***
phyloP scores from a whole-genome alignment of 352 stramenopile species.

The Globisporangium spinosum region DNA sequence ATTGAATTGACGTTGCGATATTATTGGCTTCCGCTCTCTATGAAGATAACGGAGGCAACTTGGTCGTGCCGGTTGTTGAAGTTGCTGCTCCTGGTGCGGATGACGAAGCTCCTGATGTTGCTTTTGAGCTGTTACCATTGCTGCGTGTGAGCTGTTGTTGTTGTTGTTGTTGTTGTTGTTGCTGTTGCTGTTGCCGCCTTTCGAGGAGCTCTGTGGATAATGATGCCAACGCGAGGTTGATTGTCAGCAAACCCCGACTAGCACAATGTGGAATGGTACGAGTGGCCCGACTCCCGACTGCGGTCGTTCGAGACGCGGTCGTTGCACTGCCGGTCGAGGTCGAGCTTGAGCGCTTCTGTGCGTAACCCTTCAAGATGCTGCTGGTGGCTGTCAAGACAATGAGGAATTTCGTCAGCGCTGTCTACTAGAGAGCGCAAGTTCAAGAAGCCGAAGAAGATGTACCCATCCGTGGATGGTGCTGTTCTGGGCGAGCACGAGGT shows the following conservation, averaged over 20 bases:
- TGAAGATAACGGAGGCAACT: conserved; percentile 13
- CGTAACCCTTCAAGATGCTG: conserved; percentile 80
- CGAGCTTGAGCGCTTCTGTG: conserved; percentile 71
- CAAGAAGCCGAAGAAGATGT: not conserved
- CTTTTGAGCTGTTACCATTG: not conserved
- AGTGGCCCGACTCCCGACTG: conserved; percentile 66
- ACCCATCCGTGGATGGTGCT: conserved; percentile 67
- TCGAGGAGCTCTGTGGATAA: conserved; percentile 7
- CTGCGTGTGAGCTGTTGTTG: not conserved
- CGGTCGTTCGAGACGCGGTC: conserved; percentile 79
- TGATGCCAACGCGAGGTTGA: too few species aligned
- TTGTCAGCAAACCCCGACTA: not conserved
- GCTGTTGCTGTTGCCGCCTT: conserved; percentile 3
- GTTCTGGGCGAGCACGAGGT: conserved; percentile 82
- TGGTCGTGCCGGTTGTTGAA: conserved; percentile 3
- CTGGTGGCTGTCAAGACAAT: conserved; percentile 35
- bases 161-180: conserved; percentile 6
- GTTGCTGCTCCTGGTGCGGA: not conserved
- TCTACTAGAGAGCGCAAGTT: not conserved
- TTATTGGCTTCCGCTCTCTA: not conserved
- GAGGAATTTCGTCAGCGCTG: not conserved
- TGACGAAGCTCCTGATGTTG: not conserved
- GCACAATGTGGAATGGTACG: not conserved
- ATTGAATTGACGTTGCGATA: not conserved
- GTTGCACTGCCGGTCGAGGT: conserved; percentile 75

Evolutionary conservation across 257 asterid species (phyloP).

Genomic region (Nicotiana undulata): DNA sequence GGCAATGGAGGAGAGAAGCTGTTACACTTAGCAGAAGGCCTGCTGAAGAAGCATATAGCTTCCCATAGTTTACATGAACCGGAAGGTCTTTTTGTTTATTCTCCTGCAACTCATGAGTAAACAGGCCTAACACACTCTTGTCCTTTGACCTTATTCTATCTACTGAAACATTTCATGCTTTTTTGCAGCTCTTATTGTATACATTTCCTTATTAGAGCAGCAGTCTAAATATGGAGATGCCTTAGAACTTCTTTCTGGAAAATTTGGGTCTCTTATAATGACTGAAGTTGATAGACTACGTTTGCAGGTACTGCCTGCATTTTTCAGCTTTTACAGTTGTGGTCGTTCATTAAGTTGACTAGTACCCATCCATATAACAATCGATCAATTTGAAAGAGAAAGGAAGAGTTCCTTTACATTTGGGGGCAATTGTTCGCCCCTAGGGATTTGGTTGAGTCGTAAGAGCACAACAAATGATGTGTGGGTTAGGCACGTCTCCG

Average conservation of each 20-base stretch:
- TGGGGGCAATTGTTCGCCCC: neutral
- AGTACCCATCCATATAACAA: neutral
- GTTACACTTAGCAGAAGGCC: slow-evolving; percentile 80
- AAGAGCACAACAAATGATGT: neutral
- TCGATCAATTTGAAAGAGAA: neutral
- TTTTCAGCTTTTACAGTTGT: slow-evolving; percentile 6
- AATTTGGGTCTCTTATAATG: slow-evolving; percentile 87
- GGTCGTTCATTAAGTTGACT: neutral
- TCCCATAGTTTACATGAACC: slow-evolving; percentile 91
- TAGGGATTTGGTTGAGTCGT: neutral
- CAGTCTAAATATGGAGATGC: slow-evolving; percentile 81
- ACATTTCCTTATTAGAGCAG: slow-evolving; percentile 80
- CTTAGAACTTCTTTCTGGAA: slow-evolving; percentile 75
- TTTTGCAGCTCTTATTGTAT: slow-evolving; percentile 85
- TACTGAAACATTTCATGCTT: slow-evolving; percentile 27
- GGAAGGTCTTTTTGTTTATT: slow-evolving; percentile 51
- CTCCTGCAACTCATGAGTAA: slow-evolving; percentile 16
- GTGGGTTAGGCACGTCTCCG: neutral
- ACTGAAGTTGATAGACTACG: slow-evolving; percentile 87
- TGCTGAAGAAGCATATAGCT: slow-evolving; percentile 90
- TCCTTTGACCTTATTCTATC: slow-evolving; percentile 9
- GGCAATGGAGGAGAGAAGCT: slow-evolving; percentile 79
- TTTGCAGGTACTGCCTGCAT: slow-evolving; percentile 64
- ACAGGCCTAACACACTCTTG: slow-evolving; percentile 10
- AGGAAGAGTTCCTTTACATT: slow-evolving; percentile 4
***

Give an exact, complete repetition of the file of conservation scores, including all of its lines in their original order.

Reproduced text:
phyloP scores from a whole-genome alignment of 352 stramenopile species.

The Globisporangium spinosum region DNA sequence ATTGAATTGACGTTGCGATATTATTGGCTTCCGCTCTCTATGAAGATAACGGAGGCAACTTGGTCGTGCCGGTTGTTGAAGTTGCTGCTCCTGGTGCGGATGACGAAGCTCCTGATGTTGCTTTTGAGCTGTTACCATTGCTGCGTGTGAGCTGTTGTTGTTGTTGTTGTTGTTGTTGTTGCTGTTGCTGTTGCCGCCTTTCGAGGAGCTCTGTGGATAATGATGCCAACGCGAGGTTGATTGTCAGCAAACCCCGACTAGCACAATGTGGAATGGTACGAGTGGCCCGACTCCCGACTGCGGTCGTTCGAGACGCGGTCGTTGCACTGCCGGTCGAGGTCGAGCTTGAGCGCTTCTGTGCGTAACCCTTCAAGATGCTGCTGGTGGCTGTCAAGACAATGAGGAATTTCGTCAGCGCTGTCTACTAGAGAGCGCAAGTTCAAGAAGCCGAAGAAGATGTACCCATCCGTGGATGGTGCTGTTCTGGGCGAGCACGAGGT shows the following conservation, averaged over 20 bases:
- TGAAGATAACGGAGGCAACT: conserved; percentile 13
- CGTAACCCTTCAAGATGCTG: conserved; percentile 80
- CGAGCTTGAGCGCTTCTGTG: conserved; percentile 71
- CAAGAAGCCGAAGAAGATGT: not conserved
- CTTTTGAGCTGTTACCATTG: not conserved
- AGTGGCCCGACTCCCGACTG: conserved; percentile 66
- ACCCATCCGTGGATGGTGCT: conserved; percentile 67
- TCGAGGAGCTCTGTGGATAA: conserved; percentile 7
- CTGCGTGTGAGCTGTTGTTG: not conserved
- CGGTCGTTCGAGACGCGGTC: conserved; percentile 79
- TGATGCCAACGCGAGGTTGA: too few species aligned
- TTGTCAGCAAACCCCGACTA: not conserved
- GCTGTTGCTGTTGCCGCCTT: conserved; percentile 3
- GTTCTGGGCGAGCACGAGGT: conserved; percentile 82
- TGGTCGTGCCGGTTGTTGAA: conserved; percentile 3
- CTGGTGGCTGTCAAGACAAT: conserved; percentile 35
- bases 161-180: conserved; percentile 6
- GTTGCTGCTCCTGGTGCGGA: not conserved
- TCTACTAGAGAGCGCAAGTT: not conserved
- TTATTGGCTTCCGCTCTCTA: not conserved
- GAGGAATTTCGTCAGCGCTG: not conserved
- TGACGAAGCTCCTGATGTTG: not conserved
- GCACAATGTGGAATGGTACG: not conserved
- ATTGAATTGACGTTGCGATA: not conserved
- GTTGCACTGCCGGTCGAGGT: conserved; percentile 75

Evolutionary conservation across 257 asterid species (phyloP).

Genomic region (Nicotiana undulata): DNA sequence GGCAATGGAGGAGAGAAGCTGTTACACTTAGCAGAAGGCCTGCTGAAGAAGCATATAGCTTCCCATAGTTTACATGAACCGGAAGGTCTTTTTGTTTATTCTCCTGCAACTCATGAGTAAACAGGCCTAACACACTCTTGTCCTTTGACCTTATTCTATCTACTGAAACATTTCATGCTTTTTTGCAGCTCTTATTGTATACATTTCCTTATTAGAGCAGCAGTCTAAATATGGAGATGCCTTAGAACTTCTTTCTGGAAAATTTGGGTCTCTTATAATGACTGAAGTTGATAGACTACGTTTGCAGGTACTGCCTGCATTTTTCAGCTTTTACAGTTGTGGTCGTTCATTAAGTTGACTAGTACCCATCCATATAACAATCGATCAATTTGAAAGAGAAAGGAAGAGTTCCTTTACATTTGGGGGCAATTGTTCGCCCCTAGGGATTTGGTTGAGTCGTAAGAGCACAACAAATGATGTGTGGGTTAGGCACGTCTCCG

Average conservation of each 20-base stretch:
- TGGGGGCAATTGTTCGCCCC: neutral
- AGTACCCATCCATATAACAA: neutral
- GTTACACTTAGCAGAAGGCC: slow-evolving; percentile 80
- AAGAGCACAACAAATGATGT: neutral
- TCGATCAATTTGAAAGAGAA: neutral
- TTTTCAGCTTTTACAGTTGT: slow-evolving; percentile 6
- AATTTGGGTCTCTTATAATG: slow-evolving; percentile 87
- GGTCGTTCATTAAGTTGACT: neutral
- TCCCATAGTTTACATGAACC: slow-evolving; percentile 91
- TAGGGATTTGGTTGAGTCGT: neutral
- CAGTCTAAATATGGAGATGC: slow-evolving; percentile 81
- ACATTTCCTTATTAGAGCAG: slow-evolving; percentile 80
- CTTAGAACTTCTTTCTGGAA: slow-evolving; percentile 75
- TTTTGCAGCTCTTATTGTAT: slow-evolving; percentile 85
- TACTGAAACATTTCATGCTT: slow-evolving; percentile 27
- GGAAGGTCTTTTTGTTTATT: slow-evolving; percentile 51
- CTCCTGCAACTCATGAGTAA: slow-evolving; percentile 16
- GTGGGTTAGGCACGTCTCCG: neutral
- ACTGAAGTTGATAGACTACG: slow-evolving; percentile 87
- TGCTGAAGAAGCATATAGCT: slow-evolving; percentile 90
- TCCTTTGACCTTATTCTATC: slow-evolving; percentile 9
- GGCAATGGAGGAGAGAAGCT: slow-evolving; percentile 79
- TTTGCAGGTACTGCCTGCAT: slow-evolving; percentile 64
- ACAGGCCTAACACACTCTTG: slow-evolving; percentile 10
- AGGAAGAGTTCCTTTACATT: slow-evolving; percentile 4